A similar and connected nexus of LSD use in the creative arts developed around the same time in London. A key figure in this phenomenon in the UK was British academic Michael Hollingshead, who first tried LSD in America in 1961 while he was the Executive Secretary for the Institute of British-American Cultural Exchange. After being given a large quantity of pure Sandoz LSD (which was still legal at the time) and experiencing his first "trip," Hollingshead contacted Aldous Huxley, who suggested that he get in touch with Harvard academic Timothy Leary, and over the next few years, in concert with Leary and Richard Alpert, Hollingshead played a major role in their famous LSD research at Millbrook before moving to New York City, where he conducted his own LSD experiments. In 1965 Hollingshead returned to the UK and founded the World Psychedelic Center in Chelsea, London.

Music and art

In both music and art, the influence of LSD was soon being more widely seen and heard thanks to the bands that participated in the Acid Tests and related events, including the Grateful Dead, Jefferson Airplane and Big Brother and the Holding Company, and through the inventive poster and album art of San Francisco-based artists like Rick Griffin, Victor Moscoso, Bonnie MacLean, Stanley Mouse & Alton Kelley, and Wes Wilson, meant to evoke the visual experience of an LSD trip. LSD had a strong influence on the Grateful Dead and the culture of "Deadheads." [144]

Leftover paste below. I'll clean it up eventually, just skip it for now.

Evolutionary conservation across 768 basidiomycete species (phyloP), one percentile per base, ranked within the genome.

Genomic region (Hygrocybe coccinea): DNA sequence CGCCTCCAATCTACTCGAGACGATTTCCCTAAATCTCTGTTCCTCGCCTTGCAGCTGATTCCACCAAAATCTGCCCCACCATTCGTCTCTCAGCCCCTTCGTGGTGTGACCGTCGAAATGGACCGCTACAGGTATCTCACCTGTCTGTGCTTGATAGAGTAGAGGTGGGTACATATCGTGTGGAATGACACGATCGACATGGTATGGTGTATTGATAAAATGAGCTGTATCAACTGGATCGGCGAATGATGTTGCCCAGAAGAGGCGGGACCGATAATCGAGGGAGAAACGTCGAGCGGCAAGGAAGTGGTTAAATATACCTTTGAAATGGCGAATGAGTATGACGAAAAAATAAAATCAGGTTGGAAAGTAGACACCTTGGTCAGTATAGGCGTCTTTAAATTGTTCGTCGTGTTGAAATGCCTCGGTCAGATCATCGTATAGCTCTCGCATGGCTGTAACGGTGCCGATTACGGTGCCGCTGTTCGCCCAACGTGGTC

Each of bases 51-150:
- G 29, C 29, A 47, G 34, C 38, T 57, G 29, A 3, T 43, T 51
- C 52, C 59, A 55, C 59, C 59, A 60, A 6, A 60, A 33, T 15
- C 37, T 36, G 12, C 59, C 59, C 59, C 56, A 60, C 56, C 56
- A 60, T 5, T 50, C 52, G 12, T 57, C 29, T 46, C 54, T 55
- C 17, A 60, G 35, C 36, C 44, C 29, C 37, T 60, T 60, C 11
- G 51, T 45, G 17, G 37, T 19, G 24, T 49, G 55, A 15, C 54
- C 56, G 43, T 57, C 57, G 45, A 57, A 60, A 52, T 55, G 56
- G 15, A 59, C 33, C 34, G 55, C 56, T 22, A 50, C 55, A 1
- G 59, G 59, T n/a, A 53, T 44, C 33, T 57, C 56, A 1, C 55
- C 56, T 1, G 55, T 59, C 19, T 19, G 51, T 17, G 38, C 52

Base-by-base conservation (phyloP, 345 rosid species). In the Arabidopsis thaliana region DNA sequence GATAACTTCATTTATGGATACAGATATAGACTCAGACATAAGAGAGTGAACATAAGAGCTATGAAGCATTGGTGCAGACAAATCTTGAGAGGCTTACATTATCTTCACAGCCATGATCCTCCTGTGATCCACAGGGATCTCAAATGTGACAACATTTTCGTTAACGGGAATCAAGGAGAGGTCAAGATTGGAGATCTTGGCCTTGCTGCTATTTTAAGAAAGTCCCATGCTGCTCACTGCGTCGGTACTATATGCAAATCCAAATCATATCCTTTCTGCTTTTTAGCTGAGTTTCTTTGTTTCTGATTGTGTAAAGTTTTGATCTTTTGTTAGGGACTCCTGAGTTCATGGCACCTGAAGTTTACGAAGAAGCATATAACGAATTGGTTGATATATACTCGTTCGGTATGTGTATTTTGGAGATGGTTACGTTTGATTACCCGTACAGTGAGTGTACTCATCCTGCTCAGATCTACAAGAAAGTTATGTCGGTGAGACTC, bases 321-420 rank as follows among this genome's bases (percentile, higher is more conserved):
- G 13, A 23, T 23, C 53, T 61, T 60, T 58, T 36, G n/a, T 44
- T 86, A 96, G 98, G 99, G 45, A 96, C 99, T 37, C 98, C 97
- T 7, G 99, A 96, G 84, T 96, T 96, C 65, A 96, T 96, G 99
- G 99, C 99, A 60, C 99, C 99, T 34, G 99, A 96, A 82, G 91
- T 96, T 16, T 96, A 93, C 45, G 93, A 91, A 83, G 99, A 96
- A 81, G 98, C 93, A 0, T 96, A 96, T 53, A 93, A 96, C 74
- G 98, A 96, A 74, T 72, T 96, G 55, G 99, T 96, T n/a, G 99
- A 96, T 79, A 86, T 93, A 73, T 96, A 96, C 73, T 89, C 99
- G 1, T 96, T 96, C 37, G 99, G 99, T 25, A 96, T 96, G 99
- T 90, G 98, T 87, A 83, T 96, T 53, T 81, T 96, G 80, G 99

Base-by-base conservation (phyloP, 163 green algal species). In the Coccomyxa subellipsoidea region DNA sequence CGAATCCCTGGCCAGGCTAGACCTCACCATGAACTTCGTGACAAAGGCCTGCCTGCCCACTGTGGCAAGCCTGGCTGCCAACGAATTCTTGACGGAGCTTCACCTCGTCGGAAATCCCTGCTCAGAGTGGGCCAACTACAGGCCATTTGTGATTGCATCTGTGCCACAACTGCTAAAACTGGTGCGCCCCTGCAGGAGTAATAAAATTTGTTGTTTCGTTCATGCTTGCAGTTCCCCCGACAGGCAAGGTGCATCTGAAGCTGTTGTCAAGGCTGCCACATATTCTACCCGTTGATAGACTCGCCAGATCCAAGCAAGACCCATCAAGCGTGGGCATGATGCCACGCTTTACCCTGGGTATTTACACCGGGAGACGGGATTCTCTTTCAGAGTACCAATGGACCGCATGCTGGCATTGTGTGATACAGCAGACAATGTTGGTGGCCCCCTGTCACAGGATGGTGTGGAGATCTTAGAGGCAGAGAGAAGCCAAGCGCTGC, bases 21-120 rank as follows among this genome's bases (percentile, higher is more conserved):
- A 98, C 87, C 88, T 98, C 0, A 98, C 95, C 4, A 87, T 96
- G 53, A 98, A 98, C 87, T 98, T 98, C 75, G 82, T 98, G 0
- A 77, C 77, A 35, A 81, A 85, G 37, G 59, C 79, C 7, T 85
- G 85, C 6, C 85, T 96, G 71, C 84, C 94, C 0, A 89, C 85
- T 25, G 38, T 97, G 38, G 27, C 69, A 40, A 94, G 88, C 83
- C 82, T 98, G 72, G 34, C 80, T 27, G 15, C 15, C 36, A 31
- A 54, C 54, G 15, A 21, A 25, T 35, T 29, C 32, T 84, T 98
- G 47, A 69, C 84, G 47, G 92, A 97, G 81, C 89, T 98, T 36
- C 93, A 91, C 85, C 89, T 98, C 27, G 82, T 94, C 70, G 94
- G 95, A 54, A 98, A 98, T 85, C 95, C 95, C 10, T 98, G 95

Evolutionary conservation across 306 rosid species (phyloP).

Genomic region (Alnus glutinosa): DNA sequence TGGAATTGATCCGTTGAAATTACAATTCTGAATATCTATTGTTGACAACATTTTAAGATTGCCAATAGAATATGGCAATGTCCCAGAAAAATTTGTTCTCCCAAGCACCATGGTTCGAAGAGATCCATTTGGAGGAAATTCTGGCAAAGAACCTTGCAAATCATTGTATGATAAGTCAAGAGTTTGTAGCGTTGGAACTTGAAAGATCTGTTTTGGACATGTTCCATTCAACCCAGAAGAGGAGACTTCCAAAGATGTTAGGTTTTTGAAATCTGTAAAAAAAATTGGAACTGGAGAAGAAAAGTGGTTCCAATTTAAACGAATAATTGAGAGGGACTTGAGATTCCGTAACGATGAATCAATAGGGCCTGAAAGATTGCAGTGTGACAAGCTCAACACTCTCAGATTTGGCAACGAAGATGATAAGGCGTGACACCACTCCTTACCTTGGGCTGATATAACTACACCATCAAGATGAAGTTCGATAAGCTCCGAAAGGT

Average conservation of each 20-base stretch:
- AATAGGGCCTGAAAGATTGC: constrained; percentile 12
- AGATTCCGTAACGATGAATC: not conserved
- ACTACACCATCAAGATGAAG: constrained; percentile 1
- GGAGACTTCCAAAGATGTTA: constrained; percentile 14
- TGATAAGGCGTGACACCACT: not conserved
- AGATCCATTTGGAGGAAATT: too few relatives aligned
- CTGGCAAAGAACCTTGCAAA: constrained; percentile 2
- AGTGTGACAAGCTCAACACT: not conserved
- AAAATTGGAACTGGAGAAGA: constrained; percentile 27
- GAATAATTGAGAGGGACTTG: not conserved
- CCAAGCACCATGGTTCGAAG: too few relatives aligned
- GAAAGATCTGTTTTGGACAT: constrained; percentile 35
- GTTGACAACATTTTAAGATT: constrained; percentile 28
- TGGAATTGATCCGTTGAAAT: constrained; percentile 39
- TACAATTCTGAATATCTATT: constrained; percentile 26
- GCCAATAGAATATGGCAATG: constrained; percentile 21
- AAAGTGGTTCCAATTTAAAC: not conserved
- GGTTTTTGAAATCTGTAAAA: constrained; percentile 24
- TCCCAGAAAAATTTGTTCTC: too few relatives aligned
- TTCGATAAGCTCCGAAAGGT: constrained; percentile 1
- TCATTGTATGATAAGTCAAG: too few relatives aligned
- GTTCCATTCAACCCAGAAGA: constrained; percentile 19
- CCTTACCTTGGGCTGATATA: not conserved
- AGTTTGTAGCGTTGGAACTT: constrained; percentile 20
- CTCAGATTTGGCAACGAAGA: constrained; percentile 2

Among the many famous people in the UK that Michael Hollingshead is reputed to have introduced to LSD are artist and Hipgnosis founder Storm Thorgerson, and musicians Donovan, Keith Richards, Paul McCartney, John Lennon, and George Harrison. Although establishment concern about the new drug led to it being declared an illegal drug by the Home Secretary in 1966, LSD was soon being used widely in the upper echelons of the British art and music scene, including members of the Beatles, [145] the Rolling Stones, [146] the Moody Blues, [147] the Small Faces, [148] Syd Barrett, [149] Jimi Hendrix and others, and the products of these experiences were soon being both heard and seen by the public with singles like the Small Faces' "Itchycoo Park" and LPs like the Beatles' Sgt. Pepper's Lonely Hearts Club Band and Cream's Disraeli Gears , which featured music that showed the obvious influence of the musicians' recent psychedelic excursions, and which were packaged in elaborately-designed album covers that featured vividly-coloured psychedelic artwork by artists like Peter Blake, Martin Sharp, Hapshash and the Coloured Coat (Nigel Waymouth and Michael English) and art/music collective The Fool.